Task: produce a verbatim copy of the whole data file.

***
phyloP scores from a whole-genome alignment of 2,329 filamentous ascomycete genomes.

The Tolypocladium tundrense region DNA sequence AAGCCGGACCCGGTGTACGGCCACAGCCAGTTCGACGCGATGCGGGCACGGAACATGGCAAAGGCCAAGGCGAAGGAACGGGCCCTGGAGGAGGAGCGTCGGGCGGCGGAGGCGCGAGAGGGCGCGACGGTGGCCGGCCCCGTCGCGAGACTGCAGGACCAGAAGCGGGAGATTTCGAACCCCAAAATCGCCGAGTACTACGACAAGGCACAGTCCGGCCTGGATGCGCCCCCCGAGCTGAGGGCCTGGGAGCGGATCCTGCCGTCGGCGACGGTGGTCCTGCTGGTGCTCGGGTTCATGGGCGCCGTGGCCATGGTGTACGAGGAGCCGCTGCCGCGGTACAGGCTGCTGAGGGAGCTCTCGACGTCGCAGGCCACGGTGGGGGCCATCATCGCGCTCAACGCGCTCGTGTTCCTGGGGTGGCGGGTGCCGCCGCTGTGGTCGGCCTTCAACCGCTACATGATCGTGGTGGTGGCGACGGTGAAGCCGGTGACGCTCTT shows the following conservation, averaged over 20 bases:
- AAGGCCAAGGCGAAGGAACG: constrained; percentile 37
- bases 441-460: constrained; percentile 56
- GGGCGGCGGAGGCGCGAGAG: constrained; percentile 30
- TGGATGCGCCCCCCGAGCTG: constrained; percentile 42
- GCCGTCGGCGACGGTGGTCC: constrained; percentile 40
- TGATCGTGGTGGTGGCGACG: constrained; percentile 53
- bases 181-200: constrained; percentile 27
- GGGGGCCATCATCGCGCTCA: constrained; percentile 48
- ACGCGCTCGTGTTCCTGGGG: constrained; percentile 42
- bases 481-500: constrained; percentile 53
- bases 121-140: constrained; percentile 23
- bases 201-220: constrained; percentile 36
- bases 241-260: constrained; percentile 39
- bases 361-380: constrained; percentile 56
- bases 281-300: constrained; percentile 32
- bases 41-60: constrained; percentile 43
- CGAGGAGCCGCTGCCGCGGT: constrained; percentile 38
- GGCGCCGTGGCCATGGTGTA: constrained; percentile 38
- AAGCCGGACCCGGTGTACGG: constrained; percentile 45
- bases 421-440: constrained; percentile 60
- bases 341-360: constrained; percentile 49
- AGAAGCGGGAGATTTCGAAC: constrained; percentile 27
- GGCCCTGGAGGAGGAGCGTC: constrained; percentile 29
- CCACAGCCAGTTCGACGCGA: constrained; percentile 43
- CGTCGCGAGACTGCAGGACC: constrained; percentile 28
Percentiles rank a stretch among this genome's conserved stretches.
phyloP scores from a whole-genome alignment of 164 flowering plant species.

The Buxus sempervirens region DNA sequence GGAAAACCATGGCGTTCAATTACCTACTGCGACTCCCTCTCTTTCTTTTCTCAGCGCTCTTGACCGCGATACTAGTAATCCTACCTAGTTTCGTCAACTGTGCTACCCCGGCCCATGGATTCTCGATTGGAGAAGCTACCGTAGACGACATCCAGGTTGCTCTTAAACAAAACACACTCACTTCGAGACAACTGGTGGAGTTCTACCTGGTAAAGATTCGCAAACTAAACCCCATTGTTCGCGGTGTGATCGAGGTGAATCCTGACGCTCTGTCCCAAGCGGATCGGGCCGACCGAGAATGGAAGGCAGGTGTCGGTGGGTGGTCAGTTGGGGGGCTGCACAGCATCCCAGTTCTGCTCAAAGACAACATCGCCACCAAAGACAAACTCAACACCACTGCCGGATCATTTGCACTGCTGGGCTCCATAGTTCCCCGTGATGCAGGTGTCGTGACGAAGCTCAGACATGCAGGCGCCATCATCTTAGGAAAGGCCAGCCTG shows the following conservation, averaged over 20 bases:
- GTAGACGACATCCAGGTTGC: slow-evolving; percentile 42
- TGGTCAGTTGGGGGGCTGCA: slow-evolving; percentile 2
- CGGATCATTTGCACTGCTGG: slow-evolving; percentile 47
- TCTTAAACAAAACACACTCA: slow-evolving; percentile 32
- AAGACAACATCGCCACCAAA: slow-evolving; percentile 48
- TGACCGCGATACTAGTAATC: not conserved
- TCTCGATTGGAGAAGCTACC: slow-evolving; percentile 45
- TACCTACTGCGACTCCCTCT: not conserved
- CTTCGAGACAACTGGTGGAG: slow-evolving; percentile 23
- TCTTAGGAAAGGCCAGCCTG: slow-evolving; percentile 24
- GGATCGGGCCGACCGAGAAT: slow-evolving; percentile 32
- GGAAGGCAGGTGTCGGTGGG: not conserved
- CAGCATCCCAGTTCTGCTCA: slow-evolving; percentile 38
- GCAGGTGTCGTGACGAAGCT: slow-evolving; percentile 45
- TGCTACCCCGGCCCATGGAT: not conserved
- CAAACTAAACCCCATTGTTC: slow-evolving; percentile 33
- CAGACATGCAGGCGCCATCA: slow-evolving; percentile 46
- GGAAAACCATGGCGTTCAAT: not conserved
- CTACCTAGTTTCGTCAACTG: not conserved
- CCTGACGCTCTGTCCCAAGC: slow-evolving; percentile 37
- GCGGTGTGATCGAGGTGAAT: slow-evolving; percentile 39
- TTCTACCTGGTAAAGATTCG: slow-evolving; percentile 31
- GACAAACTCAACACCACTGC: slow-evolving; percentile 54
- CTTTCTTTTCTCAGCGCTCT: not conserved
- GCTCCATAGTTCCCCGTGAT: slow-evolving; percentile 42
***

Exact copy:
phyloP scores from a whole-genome alignment of 2,329 filamentous ascomycete genomes.

The Tolypocladium tundrense region DNA sequence AAGCCGGACCCGGTGTACGGCCACAGCCAGTTCGACGCGATGCGGGCACGGAACATGGCAAAGGCCAAGGCGAAGGAACGGGCCCTGGAGGAGGAGCGTCGGGCGGCGGAGGCGCGAGAGGGCGCGACGGTGGCCGGCCCCGTCGCGAGACTGCAGGACCAGAAGCGGGAGATTTCGAACCCCAAAATCGCCGAGTACTACGACAAGGCACAGTCCGGCCTGGATGCGCCCCCCGAGCTGAGGGCCTGGGAGCGGATCCTGCCGTCGGCGACGGTGGTCCTGCTGGTGCTCGGGTTCATGGGCGCCGTGGCCATGGTGTACGAGGAGCCGCTGCCGCGGTACAGGCTGCTGAGGGAGCTCTCGACGTCGCAGGCCACGGTGGGGGCCATCATCGCGCTCAACGCGCTCGTGTTCCTGGGGTGGCGGGTGCCGCCGCTGTGGTCGGCCTTCAACCGCTACATGATCGTGGTGGTGGCGACGGTGAAGCCGGTGACGCTCTT shows the following conservation, averaged over 20 bases:
- AAGGCCAAGGCGAAGGAACG: constrained; percentile 37
- bases 441-460: constrained; percentile 56
- GGGCGGCGGAGGCGCGAGAG: constrained; percentile 30
- TGGATGCGCCCCCCGAGCTG: constrained; percentile 42
- GCCGTCGGCGACGGTGGTCC: constrained; percentile 40
- TGATCGTGGTGGTGGCGACG: constrained; percentile 53
- bases 181-200: constrained; percentile 27
- GGGGGCCATCATCGCGCTCA: constrained; percentile 48
- ACGCGCTCGTGTTCCTGGGG: constrained; percentile 42
- bases 481-500: constrained; percentile 53
- bases 121-140: constrained; percentile 23
- bases 201-220: constrained; percentile 36
- bases 241-260: constrained; percentile 39
- bases 361-380: constrained; percentile 56
- bases 281-300: constrained; percentile 32
- bases 41-60: constrained; percentile 43
- CGAGGAGCCGCTGCCGCGGT: constrained; percentile 38
- GGCGCCGTGGCCATGGTGTA: constrained; percentile 38
- AAGCCGGACCCGGTGTACGG: constrained; percentile 45
- bases 421-440: constrained; percentile 60
- bases 341-360: constrained; percentile 49
- AGAAGCGGGAGATTTCGAAC: constrained; percentile 27
- GGCCCTGGAGGAGGAGCGTC: constrained; percentile 29
- CCACAGCCAGTTCGACGCGA: constrained; percentile 43
- CGTCGCGAGACTGCAGGACC: constrained; percentile 28
Percentiles rank a stretch among this genome's conserved stretches.
phyloP scores from a whole-genome alignment of 164 flowering plant species.

The Buxus sempervirens region DNA sequence GGAAAACCATGGCGTTCAATTACCTACTGCGACTCCCTCTCTTTCTTTTCTCAGCGCTCTTGACCGCGATACTAGTAATCCTACCTAGTTTCGTCAACTGTGCTACCCCGGCCCATGGATTCTCGATTGGAGAAGCTACCGTAGACGACATCCAGGTTGCTCTTAAACAAAACACACTCACTTCGAGACAACTGGTGGAGTTCTACCTGGTAAAGATTCGCAAACTAAACCCCATTGTTCGCGGTGTGATCGAGGTGAATCCTGACGCTCTGTCCCAAGCGGATCGGGCCGACCGAGAATGGAAGGCAGGTGTCGGTGGGTGGTCAGTTGGGGGGCTGCACAGCATCCCAGTTCTGCTCAAAGACAACATCGCCACCAAAGACAAACTCAACACCACTGCCGGATCATTTGCACTGCTGGGCTCCATAGTTCCCCGTGATGCAGGTGTCGTGACGAAGCTCAGACATGCAGGCGCCATCATCTTAGGAAAGGCCAGCCTG shows the following conservation, averaged over 20 bases:
- GTAGACGACATCCAGGTTGC: slow-evolving; percentile 42
- TGGTCAGTTGGGGGGCTGCA: slow-evolving; percentile 2
- CGGATCATTTGCACTGCTGG: slow-evolving; percentile 47
- TCTTAAACAAAACACACTCA: slow-evolving; percentile 32
- AAGACAACATCGCCACCAAA: slow-evolving; percentile 48
- TGACCGCGATACTAGTAATC: not conserved
- TCTCGATTGGAGAAGCTACC: slow-evolving; percentile 45
- TACCTACTGCGACTCCCTCT: not conserved
- CTTCGAGACAACTGGTGGAG: slow-evolving; percentile 23
- TCTTAGGAAAGGCCAGCCTG: slow-evolving; percentile 24
- GGATCGGGCCGACCGAGAAT: slow-evolving; percentile 32
- GGAAGGCAGGTGTCGGTGGG: not conserved
- CAGCATCCCAGTTCTGCTCA: slow-evolving; percentile 38
- GCAGGTGTCGTGACGAAGCT: slow-evolving; percentile 45
- TGCTACCCCGGCCCATGGAT: not conserved
- CAAACTAAACCCCATTGTTC: slow-evolving; percentile 33
- CAGACATGCAGGCGCCATCA: slow-evolving; percentile 46
- GGAAAACCATGGCGTTCAAT: not conserved
- CTACCTAGTTTCGTCAACTG: not conserved
- CCTGACGCTCTGTCCCAAGC: slow-evolving; percentile 37
- GCGGTGTGATCGAGGTGAAT: slow-evolving; percentile 39
- TTCTACCTGGTAAAGATTCG: slow-evolving; percentile 31
- GACAAACTCAACACCACTGC: slow-evolving; percentile 54
- CTTTCTTTTCTCAGCGCTCT: not conserved
- GCTCCATAGTTCCCCGTGAT: slow-evolving; percentile 42